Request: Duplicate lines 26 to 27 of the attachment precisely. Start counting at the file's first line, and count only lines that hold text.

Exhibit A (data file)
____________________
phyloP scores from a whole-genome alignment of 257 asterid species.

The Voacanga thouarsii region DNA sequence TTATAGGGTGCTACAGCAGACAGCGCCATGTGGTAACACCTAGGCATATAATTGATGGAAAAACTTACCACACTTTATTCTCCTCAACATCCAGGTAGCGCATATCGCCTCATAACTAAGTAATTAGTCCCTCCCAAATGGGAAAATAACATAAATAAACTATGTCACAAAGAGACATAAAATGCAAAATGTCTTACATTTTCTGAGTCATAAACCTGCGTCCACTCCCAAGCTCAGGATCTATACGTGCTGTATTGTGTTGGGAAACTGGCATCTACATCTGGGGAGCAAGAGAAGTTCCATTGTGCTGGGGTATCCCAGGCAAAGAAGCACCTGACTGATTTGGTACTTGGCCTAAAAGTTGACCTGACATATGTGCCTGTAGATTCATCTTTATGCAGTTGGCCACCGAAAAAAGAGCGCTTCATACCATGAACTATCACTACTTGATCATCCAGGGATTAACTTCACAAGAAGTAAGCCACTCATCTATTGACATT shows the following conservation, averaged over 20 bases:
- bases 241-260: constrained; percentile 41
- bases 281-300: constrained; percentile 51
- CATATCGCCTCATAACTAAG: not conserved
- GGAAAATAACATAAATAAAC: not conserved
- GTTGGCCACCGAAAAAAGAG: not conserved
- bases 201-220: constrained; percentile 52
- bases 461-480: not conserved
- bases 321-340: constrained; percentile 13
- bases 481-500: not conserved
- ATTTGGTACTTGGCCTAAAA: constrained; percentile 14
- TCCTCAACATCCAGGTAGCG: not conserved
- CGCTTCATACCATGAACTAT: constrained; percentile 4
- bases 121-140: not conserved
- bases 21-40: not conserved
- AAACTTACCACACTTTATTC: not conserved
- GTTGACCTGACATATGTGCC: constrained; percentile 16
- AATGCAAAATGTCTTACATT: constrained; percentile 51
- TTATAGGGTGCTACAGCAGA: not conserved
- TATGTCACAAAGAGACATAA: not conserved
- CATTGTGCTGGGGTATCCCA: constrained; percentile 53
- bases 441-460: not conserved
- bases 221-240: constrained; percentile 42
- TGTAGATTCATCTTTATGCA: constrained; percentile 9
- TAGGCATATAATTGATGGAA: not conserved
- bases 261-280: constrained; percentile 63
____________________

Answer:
- TAGGCATATAATTGATGGAA: not conserved
- bases 261-280: constrained; percentile 63